India’s population is comparable to China’s (1.25 billion vs. 1.35 billion), yet GDP per capita is only $1,500 compared to China’s $6,800. India’s demographics are particularly encouraging, as more than 50% of the country’s population is under the age of 25 and two-thirds is under 35. By 2020, the average age in India is expected to be 29 years compared to 37 for China (see below chart).

India’s Population

Source - RBC Dominion Securities, CIA World Factbook

India will soon surpass China as the most populous country in the world with the bene t of a relatively younger working-age population.

Key risks

Political Stability: BJP is a one-man show and, while the Prime Minister has surrounded himself with individuals who helped him build Gujarat into a progressive state, quite a bit rests on Modi’s shoulders and on his ability to deliver. While BJP is in a fairly comfortable position now, as opposition parties appear to be floundering, their re-emergence over the next four years cannot be ruled out, in our view.

Rebound in Oil Prices: Low fuel prices have helped solve India’s inflation and deficit problems. A stronger-than-expected rebound in oil prices could represent a headwind.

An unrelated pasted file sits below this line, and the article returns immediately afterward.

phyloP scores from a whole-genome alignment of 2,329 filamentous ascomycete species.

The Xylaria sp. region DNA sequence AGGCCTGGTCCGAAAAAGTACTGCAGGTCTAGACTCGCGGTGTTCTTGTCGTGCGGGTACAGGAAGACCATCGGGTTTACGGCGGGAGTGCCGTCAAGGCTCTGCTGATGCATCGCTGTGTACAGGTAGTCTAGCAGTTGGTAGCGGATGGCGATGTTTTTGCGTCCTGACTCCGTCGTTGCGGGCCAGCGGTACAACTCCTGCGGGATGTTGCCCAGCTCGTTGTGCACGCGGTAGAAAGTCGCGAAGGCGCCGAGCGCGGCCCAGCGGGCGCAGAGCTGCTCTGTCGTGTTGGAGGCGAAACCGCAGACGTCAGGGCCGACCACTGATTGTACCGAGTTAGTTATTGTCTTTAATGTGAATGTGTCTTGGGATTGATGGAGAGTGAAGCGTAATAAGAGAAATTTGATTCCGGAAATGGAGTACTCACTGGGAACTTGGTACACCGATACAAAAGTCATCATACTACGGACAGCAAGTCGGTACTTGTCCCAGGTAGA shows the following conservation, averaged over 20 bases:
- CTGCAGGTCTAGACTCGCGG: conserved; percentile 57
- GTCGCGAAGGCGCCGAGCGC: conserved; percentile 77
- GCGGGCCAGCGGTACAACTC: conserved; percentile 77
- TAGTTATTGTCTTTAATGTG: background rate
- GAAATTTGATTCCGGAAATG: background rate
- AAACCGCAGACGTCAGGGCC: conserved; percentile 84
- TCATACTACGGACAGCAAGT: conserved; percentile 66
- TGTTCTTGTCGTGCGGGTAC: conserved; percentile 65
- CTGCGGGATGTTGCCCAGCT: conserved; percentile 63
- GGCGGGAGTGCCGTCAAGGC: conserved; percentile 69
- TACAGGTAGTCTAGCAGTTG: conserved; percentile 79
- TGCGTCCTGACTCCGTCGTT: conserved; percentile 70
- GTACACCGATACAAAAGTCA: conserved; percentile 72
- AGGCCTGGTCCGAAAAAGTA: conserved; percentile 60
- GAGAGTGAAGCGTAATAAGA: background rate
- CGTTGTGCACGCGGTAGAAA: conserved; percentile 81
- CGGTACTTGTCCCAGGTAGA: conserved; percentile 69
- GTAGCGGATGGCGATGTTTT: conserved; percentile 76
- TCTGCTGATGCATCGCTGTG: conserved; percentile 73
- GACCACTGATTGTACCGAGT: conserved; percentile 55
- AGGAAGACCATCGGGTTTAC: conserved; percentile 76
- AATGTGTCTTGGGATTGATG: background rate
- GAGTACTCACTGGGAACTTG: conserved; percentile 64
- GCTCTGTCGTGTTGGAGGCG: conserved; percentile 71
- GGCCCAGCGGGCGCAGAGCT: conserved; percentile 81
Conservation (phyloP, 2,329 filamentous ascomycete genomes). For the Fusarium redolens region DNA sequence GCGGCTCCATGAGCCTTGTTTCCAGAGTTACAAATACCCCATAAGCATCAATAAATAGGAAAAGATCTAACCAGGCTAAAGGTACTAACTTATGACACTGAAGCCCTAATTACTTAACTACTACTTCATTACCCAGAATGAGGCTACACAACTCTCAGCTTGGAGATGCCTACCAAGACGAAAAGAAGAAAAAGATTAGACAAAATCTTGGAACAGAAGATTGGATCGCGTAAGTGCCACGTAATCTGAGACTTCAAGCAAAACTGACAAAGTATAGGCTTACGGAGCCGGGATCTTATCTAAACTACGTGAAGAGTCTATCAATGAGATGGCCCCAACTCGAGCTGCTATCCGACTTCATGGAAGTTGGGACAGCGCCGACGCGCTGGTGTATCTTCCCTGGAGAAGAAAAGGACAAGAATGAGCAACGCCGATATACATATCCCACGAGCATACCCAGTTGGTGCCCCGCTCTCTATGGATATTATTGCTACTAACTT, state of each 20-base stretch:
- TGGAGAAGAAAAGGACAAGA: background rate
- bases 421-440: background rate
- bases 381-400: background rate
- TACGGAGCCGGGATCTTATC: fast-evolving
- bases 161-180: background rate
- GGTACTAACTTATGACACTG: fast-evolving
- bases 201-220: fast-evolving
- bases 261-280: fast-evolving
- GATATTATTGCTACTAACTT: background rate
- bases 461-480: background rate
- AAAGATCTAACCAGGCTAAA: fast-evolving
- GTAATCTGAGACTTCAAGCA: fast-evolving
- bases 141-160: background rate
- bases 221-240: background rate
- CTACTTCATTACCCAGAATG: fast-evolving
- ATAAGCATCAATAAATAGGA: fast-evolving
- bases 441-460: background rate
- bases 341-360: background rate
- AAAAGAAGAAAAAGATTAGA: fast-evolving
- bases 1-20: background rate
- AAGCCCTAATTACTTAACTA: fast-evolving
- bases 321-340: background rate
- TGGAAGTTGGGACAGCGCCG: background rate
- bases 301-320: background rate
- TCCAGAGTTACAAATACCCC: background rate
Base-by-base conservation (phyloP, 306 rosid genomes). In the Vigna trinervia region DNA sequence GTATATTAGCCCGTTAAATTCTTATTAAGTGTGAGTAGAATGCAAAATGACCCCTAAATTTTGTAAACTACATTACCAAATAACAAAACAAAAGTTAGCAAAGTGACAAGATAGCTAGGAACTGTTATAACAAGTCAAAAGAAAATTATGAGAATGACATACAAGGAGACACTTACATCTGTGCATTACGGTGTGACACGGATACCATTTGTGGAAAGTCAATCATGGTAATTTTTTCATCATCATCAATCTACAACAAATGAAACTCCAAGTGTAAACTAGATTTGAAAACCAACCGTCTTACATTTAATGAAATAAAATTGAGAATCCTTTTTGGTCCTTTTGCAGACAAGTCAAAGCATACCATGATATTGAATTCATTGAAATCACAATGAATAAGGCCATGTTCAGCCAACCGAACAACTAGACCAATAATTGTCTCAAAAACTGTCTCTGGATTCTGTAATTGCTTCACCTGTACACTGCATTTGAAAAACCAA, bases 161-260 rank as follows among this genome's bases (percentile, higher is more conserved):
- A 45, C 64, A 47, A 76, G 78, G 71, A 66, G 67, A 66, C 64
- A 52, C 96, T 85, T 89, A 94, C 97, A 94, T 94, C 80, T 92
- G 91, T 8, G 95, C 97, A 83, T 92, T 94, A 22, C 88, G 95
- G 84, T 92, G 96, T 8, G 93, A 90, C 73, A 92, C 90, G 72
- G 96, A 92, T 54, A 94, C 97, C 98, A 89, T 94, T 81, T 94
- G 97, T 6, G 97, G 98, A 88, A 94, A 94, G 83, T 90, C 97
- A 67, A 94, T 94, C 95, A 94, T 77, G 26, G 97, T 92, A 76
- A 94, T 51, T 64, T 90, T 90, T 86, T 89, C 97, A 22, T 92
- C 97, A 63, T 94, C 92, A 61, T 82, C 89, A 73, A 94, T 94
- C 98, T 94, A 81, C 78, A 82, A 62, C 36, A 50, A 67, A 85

U.S. Monetary Policy: All else equal, lower rates in the U.S. are better for capital flows into India. India’s aforementioned positive real rate of interest (currently about 3.5%) offers an attractive alternative in a world that is generally plagued by low rates. While the current level of real rates in India offers a buffer against U.S. rate hikes, capital flows to India could begin to slow should U.S. rates rise sharply in the coming years.

India’s Sensex Index has rallied almost 30% over the past two years.

An investment story with “legs”

The stars may have aligned for India. The combination of a pro-business prime minister pushing for structural reform, an RBI governor keen on fostering pro-growth policies, and lower oil prices should help unleash some of the country’s enormous economic potential. In a fast-growing economy, there is a tendency to take greater risks and amass debt. However, at this juncture, we believe that the benefits of increased investment in the country outweigh the risks.

It may take some time for the proposed reforms to yield the expected acceleration in economic growth and, ultimately, stronger earnings growth for Indian companies. India’s Sensex Index has rallied almost 30% over the past two years, pushing valuation to just over 17 times consensus forward earnings. Valuations still seem reasonable given what we believe is a multiyear opportunity ahead, yet patience is likely to be required and the political situation should be monitored closely.